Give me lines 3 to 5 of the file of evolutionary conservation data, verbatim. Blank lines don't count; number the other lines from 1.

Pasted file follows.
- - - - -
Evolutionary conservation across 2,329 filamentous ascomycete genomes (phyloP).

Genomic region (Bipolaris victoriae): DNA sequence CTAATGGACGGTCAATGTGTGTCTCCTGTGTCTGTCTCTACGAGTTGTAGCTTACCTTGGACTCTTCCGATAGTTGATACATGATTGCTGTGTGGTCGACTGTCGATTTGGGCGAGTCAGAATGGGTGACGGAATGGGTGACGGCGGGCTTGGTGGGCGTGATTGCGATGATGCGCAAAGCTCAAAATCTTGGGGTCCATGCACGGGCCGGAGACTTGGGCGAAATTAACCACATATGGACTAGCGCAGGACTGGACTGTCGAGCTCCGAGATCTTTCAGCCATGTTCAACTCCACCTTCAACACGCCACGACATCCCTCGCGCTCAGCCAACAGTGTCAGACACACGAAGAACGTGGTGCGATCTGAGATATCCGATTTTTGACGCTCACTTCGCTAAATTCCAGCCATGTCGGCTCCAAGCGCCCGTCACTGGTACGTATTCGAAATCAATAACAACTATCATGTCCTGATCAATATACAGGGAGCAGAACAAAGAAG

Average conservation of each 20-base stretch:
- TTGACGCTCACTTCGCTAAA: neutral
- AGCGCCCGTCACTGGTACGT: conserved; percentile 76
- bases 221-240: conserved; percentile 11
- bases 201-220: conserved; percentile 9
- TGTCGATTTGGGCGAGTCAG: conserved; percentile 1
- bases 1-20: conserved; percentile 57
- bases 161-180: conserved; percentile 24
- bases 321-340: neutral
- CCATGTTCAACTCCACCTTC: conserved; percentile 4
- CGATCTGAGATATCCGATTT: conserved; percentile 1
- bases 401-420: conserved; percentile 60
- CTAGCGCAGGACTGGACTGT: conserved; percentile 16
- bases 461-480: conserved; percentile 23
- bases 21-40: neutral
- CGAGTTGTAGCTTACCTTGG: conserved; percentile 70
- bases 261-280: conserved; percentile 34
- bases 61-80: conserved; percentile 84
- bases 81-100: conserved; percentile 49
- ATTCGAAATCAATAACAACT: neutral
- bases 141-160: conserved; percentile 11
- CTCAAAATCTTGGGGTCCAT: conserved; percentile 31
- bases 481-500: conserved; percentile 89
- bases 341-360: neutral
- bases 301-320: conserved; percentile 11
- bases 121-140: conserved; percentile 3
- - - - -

Average conservation of each 20-base stretch:
- TTGACGCTCACTTCGCTAAA: neutral
- AGCGCCCGTCACTGGTACGT: conserved; percentile 76